Saturday, March 14, 2009

Regional fair trade

My wife and business partner for decades, Mary, describes it as making the brochure on your way to the sales call.

While I counsel that entrepreneurship is a slow process, the day-to-day activity level can be breathtakingly fast. It can sometimes feel like you're leaning into a howling wind tunnel at a 45 degree angle and struggling to stay rooted to the ground. Making the brochure on the way to the sales call stuff.

I am working on an economic development project with a wonderful new friend, Mark, a farmer, entrepreneur, and regional legend who lives in Wyoming Township, Iowa County, Wisconsin. There is a link to Mark and his Renaissance Farm below.

Mark and I are working with others on a project to cite a vegetable processing and freezing facility in the Village of Highland, WI. Highland has many strategic assets from an economic development point of view, but more importantly for me personally, it is also the pie capitol of Wisconsin.

Our goal is to help build a business model that allows sustainable, regional agricultural producers to thrive. It is also to create a robust, nimble, and sustainable production system that is sufficiently scaled to make that happen.

Mark and I were talking about how to describe this yesterday as we traveled to meet an important new market partner. Organic is a legal term, and while we certainly want to process organic certified foods, there will also be a role for farmers meeting our new organization's goals of regional and sustainable.

Mark said 'what about calling this process regional fair trade'?

Lovely. Just right. The standards for fair trade are generally understood and acceptable. The idea of applying those standards to sustainable regional economic development make perfect sense.

Mark bet himself that I'd use the term 'regional fair trade' during the meeting we were traveling to. He won the bet. I had it out in our introductions. Mary would have smiled knowingly.

I like the term a lot because it lets me speak to economic development on an appropriate scale with the kind of passion I feel for the entrepreneurs and the wide range of stakeholders who want to support them.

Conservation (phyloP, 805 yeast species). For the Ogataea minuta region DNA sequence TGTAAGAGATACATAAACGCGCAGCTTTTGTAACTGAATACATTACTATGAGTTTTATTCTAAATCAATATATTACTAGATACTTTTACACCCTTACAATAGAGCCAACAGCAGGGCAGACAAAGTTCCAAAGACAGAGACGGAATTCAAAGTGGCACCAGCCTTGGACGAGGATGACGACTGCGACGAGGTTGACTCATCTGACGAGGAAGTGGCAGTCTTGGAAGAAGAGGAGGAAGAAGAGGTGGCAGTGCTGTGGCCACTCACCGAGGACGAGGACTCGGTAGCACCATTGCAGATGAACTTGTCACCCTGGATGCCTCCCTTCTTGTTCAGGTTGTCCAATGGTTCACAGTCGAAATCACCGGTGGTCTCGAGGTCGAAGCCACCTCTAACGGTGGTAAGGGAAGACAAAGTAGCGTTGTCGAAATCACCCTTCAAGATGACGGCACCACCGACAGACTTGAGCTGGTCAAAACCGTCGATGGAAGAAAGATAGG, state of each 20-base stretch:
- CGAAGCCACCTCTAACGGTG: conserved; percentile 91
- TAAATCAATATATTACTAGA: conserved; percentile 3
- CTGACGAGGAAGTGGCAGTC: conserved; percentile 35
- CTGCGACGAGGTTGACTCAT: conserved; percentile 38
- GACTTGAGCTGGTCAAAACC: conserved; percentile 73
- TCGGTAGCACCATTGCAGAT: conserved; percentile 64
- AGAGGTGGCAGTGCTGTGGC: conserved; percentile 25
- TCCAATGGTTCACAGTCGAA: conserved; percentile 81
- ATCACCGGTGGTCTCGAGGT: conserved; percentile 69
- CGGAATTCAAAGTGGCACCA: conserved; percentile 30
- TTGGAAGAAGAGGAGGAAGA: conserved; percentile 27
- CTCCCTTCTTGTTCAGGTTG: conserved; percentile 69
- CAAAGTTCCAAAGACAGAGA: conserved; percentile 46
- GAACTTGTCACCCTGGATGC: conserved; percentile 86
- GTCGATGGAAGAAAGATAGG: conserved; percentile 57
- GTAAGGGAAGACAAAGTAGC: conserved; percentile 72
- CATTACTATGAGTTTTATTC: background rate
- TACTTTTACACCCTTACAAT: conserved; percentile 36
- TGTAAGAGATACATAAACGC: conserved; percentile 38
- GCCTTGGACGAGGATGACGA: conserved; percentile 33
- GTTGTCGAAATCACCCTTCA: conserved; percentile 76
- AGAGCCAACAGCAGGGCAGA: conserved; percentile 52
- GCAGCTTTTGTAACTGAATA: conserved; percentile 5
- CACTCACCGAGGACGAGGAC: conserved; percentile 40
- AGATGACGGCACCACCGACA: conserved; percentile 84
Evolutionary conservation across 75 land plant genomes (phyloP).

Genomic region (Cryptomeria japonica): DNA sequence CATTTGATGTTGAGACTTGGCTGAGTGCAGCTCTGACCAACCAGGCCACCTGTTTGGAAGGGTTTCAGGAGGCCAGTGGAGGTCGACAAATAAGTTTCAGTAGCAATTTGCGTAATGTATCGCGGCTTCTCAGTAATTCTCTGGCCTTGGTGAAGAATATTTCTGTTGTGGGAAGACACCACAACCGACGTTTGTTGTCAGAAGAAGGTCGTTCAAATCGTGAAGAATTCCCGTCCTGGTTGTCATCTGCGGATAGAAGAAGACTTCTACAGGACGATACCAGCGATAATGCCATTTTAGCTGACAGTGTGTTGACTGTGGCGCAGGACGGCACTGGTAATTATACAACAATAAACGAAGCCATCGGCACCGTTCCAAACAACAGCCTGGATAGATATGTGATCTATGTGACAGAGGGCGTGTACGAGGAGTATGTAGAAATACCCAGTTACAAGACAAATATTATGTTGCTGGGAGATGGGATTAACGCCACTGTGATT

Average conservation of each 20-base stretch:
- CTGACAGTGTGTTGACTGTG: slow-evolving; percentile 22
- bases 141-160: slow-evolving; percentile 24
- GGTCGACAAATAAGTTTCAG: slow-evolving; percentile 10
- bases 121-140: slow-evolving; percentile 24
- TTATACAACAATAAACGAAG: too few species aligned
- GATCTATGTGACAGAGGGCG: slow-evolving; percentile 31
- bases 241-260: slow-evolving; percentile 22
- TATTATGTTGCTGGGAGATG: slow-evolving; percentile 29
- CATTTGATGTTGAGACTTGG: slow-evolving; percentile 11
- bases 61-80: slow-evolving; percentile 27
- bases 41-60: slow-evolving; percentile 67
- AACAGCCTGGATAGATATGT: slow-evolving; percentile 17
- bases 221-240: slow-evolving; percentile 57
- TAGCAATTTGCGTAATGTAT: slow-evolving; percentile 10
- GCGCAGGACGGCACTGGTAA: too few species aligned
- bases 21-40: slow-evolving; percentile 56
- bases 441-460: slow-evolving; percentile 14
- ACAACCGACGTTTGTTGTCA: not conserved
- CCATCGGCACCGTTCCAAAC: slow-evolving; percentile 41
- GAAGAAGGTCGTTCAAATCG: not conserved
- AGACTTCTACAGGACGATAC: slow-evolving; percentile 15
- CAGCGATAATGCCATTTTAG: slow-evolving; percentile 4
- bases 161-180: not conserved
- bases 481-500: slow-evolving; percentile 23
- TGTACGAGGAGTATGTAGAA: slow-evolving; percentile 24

We kicked around what a standard for regional fair trade might look like and, riffing off Wikipedia, think this may be a starting place for the discussion:

Regional fair trade is a market-based approach to empower producers and promote regional economic sustainability. The work advocates the payment of fair prices, communities of all kinds working together for the benefit of everyone in their region, and sustainable environmental standards.

Regional fair trade's strategic intent is to create sustainable information, production, and marketing systems that enable producers, consumers, businesses, institutions, and communities to work together to jointly grow regional economic self-sufficiency and security. Regional fair trade creates this environment through 'open source', transparent, reproducible economic development programs that support the region's people, their livelihoods, and their environment.

This idea is not meant in any way to diminish the goals and roles of global fair trade efforts. Those must be supported of course. This idea of regional fair trade honors that groundbreaking, world-changing approach and applies it to new geographies. Neither is excluded. Both are required.

Regional fair trade. Open source economic development. Time to make a brochure….

Mark Olson and Renaissance Farm

A great article about Mark Olson and Renaissance Farm

Village of Highland, Iowa County, Wisconsin

Town of Wyoming, Iowa County, Wisconsin

No comments: